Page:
• Crampons are extended metal cuffs that can be placed above the bindings to make more grip in the snow when skins alone are not enough. In normal snow conditions you will never need crampons, which would only end up weighing you down unnecessarily. However, they are really invaluable during an exposed traverse on hard snow.

| Keep reading the inspiring interview: From Ski Touring to Freeride - Ski Essentials, Gear, Best spots. Meet Giovanni from Adventoured |

What should I wear? Ski Touring Apparel

Ski touring doesn't actually require much equipment, but you need to use the right equipment. You will need a good base layer, a warm but breathable middle layer, and a light windproof jacket, not forgetting headband, cap, and gloves.

Ski touring clothing is very similar to winter mountaineering clothing. In other words, don't wear thick, insulating ski jackets as you would then be too hot while climbing. Touring clothing is all about layers, light weight, comfort and adaptability. Climbing up slopes you might feel hot, and that is much more difficult to adjust than keeping warm. And that's where layers come in.

  • Base layers: we recommend quick-drying base layers made of a wool-synthetic or fully synthetic blend fabric. Wearing leggings is the best way to keep your legs warm. For the top, choose a jacket with a zipper closure to release heat quickly.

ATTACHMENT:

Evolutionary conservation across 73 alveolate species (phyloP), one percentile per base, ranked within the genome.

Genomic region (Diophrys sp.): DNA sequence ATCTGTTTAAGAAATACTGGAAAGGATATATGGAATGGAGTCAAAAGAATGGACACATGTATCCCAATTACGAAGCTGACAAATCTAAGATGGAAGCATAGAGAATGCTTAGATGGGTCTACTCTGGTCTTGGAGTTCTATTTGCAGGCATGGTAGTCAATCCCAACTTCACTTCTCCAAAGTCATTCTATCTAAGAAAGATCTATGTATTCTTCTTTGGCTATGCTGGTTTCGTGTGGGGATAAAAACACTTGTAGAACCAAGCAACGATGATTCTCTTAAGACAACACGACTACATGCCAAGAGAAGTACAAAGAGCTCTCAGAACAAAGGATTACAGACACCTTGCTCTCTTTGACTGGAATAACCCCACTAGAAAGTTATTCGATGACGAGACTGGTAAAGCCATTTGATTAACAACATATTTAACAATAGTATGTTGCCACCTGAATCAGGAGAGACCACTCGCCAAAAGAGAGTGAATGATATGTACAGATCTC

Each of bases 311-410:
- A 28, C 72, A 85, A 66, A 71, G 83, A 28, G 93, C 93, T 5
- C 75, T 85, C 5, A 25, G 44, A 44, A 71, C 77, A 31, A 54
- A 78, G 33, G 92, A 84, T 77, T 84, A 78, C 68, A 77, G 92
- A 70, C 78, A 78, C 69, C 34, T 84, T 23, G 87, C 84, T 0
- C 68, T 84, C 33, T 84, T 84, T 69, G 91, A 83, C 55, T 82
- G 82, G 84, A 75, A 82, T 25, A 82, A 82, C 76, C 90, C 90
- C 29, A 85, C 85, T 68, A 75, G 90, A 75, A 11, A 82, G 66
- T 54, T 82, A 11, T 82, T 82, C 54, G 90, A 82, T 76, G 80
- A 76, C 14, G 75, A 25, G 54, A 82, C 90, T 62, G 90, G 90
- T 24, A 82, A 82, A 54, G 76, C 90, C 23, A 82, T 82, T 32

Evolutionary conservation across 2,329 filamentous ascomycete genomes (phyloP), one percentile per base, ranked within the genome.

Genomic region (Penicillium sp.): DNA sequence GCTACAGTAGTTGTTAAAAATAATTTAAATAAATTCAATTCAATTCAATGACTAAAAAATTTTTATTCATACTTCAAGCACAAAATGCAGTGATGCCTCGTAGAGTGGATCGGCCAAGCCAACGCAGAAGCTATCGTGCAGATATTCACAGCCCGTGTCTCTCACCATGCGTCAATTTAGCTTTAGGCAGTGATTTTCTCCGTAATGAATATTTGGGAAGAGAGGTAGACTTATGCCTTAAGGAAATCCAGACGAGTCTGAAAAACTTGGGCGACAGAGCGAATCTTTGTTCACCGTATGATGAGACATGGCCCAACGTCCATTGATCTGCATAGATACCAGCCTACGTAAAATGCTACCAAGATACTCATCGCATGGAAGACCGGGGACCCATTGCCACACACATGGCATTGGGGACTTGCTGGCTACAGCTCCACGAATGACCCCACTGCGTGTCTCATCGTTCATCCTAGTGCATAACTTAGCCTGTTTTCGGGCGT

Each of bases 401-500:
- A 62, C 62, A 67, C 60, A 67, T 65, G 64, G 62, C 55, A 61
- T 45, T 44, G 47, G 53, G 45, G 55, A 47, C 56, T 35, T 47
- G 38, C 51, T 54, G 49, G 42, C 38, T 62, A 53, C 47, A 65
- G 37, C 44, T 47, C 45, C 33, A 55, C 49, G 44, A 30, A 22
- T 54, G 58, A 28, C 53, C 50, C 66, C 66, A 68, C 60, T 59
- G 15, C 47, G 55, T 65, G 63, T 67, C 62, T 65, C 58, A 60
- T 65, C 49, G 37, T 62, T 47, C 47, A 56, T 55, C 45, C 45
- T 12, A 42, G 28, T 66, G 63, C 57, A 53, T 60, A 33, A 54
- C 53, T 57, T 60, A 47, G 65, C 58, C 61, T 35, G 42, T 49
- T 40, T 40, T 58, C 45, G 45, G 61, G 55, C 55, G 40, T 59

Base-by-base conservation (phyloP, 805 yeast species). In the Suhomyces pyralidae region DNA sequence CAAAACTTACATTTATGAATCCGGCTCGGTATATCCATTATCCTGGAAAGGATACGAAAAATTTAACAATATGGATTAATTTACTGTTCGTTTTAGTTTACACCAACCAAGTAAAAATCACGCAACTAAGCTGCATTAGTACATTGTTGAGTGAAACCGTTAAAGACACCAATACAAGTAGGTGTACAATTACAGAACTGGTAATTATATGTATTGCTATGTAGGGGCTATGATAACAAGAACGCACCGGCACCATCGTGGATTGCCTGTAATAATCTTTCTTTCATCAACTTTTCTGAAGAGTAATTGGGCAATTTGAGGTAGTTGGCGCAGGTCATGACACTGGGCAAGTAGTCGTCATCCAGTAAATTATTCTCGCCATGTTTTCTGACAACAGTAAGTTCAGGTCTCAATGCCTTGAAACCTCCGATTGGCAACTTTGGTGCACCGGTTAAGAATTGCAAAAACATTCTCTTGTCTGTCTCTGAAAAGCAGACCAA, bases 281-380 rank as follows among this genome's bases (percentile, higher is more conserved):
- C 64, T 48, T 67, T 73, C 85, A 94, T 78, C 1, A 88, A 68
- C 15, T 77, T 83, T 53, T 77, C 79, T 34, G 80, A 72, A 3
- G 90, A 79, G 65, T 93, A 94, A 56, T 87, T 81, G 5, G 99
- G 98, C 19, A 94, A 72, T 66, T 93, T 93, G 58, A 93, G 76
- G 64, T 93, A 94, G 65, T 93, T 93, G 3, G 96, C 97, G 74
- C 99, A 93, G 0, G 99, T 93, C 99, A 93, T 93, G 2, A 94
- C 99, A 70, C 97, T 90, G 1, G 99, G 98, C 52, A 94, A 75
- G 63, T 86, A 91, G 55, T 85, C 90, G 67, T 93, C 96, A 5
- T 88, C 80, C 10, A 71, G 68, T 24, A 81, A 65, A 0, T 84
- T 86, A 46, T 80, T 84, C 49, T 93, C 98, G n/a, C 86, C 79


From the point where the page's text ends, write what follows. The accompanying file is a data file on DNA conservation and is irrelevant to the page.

• Middle layers: a midlayer for ski touring should be warm enough to provide sufficient warmth, but not so warm that it causes overheating as soon as you start climbing a steeper slope.
  • Shells: bottom shells should not be too warm because your legs will work hard on climbs. For warm spring days, soft shell pants, which provide excellent ventilation, are the ideal option, but if it is very windy and cold or if snow is expected, hard shell pants are the best choice. As for top shells, softshell garments tend to be softer, comfortable to wear and breathable.
  • Insulation: this is an important layer that keeps you warm while you're strapped in during a blizzard or while taking a break after getting to the top. It should be compact but insulating, a jacket to have in your pack at all times.
  • Gloves: It is always a good idea to have regular insulated gloves with you for the descent and thin gloves for the ascent.
  • Headgear: A breathable but warm cap, possibly windproof, is a good option. A thin neck warmer is a versatile item, especially in warmer seasons. Headband can be very effective while climbing, to keep you warm but with ventilation, promote perspiration, and keep hair out of your face.
  • Goggles: you will need a ski goggle for the descent, while sunglasses will suffice for the ascent.

Don’t forget to bring along a hot drink like tea and something to eat!

How to get started with Ski Touring?

Sign up for a ski tour! Good ski touring centers rent the best state-of-the-art equipment. For your first few lessons, just rent the equipment you need; if you want to continue later, your guide can best advise you on what to buy. The Dolomites are home to many excellent ski centers, which offer the option of signing up for an off-piste skiing/ski touring course or recruiting a private guide to come with you off the slopes.

Once you have reached a level where you are more confident in your ski touring skills you could join a guided ski touring group!

| Keep reading: The best destinations for your Ski Touring holidays |